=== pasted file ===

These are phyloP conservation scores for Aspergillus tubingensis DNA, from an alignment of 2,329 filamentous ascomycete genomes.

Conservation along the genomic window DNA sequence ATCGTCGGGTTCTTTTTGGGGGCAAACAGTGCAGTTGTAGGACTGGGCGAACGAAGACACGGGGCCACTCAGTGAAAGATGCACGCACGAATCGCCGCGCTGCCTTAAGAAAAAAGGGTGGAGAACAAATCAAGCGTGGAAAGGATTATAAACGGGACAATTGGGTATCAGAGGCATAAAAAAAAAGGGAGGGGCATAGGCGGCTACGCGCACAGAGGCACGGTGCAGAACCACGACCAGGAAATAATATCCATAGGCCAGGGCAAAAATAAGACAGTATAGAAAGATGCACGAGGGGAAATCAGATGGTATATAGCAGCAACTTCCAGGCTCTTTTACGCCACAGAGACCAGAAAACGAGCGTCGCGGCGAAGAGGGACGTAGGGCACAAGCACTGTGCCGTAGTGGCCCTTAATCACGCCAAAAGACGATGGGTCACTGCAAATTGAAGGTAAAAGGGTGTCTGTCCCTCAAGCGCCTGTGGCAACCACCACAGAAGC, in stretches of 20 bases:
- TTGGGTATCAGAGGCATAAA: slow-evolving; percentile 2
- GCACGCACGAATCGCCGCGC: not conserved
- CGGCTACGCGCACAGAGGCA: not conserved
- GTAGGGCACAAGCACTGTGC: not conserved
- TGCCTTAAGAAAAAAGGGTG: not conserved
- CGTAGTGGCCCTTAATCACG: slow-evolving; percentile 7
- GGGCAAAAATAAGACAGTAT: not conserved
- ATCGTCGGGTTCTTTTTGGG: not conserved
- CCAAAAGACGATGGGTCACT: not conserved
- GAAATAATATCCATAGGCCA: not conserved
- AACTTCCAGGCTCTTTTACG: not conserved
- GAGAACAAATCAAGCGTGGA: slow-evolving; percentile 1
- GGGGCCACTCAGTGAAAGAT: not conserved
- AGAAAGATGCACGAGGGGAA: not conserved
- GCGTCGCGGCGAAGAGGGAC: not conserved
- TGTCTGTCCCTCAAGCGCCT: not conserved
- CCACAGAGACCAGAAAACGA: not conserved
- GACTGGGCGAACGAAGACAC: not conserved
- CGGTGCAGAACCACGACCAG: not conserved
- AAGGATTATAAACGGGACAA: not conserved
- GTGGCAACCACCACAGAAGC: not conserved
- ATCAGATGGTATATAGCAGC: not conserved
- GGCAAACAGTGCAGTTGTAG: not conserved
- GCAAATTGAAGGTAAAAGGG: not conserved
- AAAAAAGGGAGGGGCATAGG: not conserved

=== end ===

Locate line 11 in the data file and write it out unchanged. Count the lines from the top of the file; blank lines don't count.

- CCAAAAGACGATGGGTCACT: not conserved